Reminds me of the stories that Napoleon had a soldier of, let's just say, limited mental capacity, on his staff. After he would write out his orders to his various commanders, he would have them read to this particular individual and have him repeat to Napoleon in his own words what the orders said. If the soldier could not repeat in his own words the correct intent of Napoleon's orders, they were re-written until he could...
 

John S. Carter

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I would not think any general about to launch an attack would want to show subordinates that they were not certain of success. Moves and such like to show a General Pickett as sure of success, but was he so sure?

This was not Pickett's first battle and he must have had some doubts that the attack would achieve its goals. He had to expect that, if he succeeded in making a penetration, that the Union would attempt to counter attack, and if they did so, he would be short of additional support. I just do not see Pickett getting much additional help as part of the planned attack.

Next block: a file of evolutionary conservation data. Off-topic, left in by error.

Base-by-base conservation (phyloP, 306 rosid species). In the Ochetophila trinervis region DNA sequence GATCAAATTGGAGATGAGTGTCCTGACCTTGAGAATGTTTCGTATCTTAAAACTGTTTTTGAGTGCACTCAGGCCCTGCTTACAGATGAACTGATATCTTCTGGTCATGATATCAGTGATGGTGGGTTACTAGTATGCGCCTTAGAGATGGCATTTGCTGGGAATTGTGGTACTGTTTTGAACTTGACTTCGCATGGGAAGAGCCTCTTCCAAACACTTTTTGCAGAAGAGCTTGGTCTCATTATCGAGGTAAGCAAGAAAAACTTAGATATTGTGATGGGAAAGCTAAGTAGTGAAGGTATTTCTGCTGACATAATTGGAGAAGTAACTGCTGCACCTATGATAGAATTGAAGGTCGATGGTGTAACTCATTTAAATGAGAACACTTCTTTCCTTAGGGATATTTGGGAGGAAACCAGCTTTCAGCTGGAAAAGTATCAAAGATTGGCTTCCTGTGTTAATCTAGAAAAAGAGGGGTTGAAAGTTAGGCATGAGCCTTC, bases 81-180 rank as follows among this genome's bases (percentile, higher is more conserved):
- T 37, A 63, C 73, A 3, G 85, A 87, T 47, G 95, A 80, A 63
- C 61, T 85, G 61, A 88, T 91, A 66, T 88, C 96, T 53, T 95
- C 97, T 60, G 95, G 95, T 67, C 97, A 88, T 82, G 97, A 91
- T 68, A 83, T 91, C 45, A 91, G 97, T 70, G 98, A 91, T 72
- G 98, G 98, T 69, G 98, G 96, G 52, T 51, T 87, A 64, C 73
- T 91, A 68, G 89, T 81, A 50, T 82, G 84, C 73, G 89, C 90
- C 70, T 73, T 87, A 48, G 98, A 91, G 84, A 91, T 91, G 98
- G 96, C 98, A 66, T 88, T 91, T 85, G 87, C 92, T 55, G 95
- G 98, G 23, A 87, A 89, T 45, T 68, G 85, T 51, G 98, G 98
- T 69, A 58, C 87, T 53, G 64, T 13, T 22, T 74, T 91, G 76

So why was Pickett so sure of success? He had to know that the attack would cause casualties in his forces and at some point the offensive momentum would slow down. Then his disorganized men would probably be subject to a counter attack.
There is a saying IN the military that all junior officers or officers of divisions learn from the days at the Academy ; It is not my duty to question ,agree or disagree with superiors but to carry out the orders to the fullest to my ability",and that is what both Longstreet ,Armstead,and Picket did on that day.Those privates carried out the orders from the sargent and he from the captain ,then he from the Major.Grant did the same at Cold Harbor and the privates carried out the orders from.........
 

UKMarkw

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I don't think any soldier with an ounce of strategic knowledge could have looked out across a wide expanse of open ground with numerous obstacles, with a target a mile away and be confident in success. I think imo that most of the confederate high command knew it was folly but went anyway.